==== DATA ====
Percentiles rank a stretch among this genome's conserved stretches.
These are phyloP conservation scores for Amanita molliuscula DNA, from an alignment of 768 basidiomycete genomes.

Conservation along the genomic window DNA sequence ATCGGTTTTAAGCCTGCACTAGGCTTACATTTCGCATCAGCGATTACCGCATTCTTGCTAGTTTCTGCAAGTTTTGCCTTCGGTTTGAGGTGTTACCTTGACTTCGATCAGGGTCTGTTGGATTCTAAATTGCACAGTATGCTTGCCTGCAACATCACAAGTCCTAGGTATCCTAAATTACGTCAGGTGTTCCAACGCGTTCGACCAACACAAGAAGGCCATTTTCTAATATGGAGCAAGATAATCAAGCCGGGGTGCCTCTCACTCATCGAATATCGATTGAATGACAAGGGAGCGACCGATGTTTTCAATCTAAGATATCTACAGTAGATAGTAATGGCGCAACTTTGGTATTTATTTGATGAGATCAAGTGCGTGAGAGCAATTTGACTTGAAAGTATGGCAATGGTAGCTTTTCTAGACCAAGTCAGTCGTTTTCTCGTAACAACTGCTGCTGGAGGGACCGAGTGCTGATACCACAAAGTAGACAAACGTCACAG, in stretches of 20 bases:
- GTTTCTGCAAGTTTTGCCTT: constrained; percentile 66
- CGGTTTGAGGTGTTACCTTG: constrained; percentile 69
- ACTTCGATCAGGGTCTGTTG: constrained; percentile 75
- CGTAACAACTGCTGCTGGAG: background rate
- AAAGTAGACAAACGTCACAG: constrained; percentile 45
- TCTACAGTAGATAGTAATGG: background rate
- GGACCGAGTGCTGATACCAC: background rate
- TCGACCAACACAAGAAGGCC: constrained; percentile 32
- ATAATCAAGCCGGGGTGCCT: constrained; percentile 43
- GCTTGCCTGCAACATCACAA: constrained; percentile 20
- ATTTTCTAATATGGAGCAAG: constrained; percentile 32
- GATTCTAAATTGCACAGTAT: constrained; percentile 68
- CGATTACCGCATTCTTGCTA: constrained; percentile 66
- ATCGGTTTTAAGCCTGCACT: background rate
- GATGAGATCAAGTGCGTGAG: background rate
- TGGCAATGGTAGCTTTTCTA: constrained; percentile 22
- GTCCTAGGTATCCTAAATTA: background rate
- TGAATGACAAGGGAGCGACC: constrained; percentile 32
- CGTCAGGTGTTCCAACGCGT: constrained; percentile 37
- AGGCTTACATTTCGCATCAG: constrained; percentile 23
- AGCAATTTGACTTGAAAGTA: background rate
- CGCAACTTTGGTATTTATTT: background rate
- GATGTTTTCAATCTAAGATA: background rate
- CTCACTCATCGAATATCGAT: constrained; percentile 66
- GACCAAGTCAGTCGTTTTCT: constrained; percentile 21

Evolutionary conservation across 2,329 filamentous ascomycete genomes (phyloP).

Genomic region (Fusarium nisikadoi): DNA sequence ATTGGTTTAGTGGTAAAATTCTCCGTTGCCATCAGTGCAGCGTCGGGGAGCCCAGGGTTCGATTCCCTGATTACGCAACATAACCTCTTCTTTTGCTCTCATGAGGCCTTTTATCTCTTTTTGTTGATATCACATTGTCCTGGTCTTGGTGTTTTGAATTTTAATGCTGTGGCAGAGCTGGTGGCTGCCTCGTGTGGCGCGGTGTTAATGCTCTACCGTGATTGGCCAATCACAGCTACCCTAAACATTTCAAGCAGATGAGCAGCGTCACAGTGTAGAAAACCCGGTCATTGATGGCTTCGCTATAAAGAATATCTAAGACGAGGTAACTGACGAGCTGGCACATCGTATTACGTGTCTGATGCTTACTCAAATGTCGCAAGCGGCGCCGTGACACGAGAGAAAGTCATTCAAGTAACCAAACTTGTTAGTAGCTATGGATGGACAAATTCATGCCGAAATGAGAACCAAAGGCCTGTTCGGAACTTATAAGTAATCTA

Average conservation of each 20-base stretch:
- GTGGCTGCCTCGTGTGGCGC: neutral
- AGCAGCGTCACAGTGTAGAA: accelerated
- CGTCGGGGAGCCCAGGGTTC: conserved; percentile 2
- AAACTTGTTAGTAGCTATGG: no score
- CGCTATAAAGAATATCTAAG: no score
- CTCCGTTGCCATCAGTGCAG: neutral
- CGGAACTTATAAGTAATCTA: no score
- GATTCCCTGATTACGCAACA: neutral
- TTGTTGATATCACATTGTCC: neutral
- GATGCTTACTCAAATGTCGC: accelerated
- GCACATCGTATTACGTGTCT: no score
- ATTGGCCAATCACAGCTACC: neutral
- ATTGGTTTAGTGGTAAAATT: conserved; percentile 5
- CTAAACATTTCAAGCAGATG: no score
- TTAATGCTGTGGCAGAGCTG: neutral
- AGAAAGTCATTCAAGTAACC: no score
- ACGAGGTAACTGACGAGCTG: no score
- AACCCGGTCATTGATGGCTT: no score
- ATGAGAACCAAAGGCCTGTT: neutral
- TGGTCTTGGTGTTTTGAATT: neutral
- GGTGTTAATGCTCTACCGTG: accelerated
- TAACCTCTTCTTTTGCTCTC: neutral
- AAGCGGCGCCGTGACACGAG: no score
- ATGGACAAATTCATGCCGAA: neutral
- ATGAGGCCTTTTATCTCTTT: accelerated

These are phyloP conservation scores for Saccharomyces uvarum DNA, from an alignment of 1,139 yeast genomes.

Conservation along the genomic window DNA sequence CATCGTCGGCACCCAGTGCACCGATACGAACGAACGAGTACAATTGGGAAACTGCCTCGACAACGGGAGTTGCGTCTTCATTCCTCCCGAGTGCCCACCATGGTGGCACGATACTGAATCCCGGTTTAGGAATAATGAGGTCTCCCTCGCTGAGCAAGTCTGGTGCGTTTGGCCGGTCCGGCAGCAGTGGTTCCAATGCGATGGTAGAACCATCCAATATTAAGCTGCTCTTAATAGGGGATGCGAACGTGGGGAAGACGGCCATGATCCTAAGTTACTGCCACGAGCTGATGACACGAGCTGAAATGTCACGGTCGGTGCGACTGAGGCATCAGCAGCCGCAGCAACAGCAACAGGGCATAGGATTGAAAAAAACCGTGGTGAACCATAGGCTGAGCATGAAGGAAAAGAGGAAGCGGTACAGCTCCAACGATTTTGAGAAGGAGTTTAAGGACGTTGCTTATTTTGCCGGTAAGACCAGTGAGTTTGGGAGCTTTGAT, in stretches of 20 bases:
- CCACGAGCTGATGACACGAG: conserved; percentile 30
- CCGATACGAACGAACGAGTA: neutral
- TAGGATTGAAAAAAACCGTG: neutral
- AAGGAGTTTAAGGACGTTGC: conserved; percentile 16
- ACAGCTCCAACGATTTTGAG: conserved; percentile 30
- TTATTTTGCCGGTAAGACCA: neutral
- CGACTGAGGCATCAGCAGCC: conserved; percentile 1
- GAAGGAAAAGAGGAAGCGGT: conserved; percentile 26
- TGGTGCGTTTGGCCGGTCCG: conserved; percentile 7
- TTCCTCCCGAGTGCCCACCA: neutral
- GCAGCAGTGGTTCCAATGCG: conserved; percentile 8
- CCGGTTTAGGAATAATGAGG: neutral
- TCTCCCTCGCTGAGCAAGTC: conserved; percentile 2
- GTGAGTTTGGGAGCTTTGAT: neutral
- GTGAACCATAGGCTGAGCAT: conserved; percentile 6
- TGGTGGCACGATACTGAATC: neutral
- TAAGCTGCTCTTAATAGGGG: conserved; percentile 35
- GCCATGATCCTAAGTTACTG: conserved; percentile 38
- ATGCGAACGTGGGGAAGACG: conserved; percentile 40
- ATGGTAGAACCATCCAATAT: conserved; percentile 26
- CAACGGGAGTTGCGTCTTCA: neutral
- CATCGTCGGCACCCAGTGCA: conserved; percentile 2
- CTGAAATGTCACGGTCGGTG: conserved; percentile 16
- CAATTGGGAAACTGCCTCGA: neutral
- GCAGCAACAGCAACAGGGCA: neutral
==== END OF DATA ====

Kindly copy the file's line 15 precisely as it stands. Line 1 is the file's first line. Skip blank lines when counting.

- GATTCTAAATTGCACAGTAT: constrained; percentile 68